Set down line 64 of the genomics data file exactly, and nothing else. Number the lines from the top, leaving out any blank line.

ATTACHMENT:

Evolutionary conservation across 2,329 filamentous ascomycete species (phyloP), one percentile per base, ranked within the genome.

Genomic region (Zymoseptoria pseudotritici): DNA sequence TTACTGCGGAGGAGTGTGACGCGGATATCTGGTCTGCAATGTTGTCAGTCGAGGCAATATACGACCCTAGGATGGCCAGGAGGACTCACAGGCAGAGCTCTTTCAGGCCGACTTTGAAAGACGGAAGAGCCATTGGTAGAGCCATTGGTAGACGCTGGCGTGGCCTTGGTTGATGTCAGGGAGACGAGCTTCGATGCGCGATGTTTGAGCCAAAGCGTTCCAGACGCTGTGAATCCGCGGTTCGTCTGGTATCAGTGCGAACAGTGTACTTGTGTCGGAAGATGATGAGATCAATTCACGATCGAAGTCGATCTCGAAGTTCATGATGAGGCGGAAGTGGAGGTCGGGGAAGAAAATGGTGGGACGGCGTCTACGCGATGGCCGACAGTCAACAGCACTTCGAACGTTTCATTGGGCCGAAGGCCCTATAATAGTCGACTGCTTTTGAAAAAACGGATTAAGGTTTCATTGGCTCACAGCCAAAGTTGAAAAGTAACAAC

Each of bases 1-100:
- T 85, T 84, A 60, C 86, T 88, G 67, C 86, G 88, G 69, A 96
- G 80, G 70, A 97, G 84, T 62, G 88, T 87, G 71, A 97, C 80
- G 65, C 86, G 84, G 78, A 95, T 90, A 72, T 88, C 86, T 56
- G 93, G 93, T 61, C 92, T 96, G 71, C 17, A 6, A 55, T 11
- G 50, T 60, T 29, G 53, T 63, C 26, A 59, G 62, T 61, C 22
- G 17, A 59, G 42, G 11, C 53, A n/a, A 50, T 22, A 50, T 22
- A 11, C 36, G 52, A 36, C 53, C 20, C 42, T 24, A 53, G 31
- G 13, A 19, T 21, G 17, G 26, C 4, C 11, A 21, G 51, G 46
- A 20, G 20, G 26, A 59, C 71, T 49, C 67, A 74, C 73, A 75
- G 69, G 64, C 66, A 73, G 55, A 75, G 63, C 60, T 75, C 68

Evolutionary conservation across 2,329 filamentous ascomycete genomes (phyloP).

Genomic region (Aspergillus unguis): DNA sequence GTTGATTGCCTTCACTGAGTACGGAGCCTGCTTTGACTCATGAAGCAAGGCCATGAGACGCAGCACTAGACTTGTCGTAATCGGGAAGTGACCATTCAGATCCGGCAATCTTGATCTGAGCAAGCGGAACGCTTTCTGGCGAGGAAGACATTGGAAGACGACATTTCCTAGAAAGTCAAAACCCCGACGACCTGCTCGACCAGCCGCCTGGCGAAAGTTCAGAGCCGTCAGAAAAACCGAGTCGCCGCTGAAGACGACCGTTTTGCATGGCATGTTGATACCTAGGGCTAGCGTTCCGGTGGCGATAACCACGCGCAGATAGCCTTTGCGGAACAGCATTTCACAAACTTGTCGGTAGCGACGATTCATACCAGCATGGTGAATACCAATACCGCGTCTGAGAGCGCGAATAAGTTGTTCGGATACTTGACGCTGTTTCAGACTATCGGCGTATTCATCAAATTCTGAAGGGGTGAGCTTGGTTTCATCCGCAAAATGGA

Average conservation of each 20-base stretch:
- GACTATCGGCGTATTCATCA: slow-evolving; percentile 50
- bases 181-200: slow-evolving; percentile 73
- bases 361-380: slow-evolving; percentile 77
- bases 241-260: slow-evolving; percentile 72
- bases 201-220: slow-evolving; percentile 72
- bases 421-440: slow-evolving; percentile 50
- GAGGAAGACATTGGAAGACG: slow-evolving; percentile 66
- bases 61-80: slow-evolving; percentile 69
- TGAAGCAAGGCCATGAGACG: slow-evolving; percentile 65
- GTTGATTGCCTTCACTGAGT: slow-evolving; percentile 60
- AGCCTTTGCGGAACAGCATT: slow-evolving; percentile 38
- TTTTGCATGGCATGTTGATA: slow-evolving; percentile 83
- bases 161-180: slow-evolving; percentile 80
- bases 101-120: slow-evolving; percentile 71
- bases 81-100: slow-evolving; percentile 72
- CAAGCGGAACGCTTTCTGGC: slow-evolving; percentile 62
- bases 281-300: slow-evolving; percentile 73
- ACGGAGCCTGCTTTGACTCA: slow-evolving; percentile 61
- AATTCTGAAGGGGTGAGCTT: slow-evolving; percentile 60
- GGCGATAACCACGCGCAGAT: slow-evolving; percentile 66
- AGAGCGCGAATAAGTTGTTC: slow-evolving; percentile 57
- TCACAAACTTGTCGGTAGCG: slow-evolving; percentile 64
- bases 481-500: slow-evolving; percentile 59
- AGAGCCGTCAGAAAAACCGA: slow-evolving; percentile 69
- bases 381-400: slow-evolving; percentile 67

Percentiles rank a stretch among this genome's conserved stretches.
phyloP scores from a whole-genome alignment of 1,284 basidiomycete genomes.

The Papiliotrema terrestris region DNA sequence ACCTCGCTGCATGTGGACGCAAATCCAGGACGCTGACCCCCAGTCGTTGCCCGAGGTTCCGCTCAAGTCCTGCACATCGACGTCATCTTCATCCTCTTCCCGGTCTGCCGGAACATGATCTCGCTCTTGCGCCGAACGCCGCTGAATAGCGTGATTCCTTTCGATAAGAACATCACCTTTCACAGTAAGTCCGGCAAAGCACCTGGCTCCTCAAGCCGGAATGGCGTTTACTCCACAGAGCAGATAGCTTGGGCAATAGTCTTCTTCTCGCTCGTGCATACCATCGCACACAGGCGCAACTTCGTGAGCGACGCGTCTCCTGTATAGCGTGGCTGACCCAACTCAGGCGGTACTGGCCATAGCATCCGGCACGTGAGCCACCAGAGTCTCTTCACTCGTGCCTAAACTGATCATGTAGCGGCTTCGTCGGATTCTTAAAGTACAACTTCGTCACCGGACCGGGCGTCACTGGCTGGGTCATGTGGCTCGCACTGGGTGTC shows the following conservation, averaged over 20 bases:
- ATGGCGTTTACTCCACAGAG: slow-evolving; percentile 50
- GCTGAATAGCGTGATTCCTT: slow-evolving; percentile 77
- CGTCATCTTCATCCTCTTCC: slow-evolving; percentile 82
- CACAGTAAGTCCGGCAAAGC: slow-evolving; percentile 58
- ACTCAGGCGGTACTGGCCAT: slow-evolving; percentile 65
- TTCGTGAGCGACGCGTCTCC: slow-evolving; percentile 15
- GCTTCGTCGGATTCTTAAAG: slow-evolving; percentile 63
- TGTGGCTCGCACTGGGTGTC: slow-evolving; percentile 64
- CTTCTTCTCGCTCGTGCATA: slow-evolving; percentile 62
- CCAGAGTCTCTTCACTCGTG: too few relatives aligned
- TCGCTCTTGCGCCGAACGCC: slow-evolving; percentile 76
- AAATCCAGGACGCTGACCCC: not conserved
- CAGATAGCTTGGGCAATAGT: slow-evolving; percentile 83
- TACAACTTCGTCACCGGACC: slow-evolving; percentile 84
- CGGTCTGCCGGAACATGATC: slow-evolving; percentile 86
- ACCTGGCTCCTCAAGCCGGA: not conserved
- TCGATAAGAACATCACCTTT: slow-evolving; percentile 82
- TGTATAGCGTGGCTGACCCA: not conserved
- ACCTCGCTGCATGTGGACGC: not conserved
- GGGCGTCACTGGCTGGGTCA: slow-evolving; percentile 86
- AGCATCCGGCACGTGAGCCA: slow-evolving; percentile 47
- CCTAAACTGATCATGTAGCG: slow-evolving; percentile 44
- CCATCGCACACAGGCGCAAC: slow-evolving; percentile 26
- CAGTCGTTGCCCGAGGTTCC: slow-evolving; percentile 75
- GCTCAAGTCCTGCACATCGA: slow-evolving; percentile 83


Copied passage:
- GGGCGTCACTGGCTGGGTCA: slow-evolving; percentile 86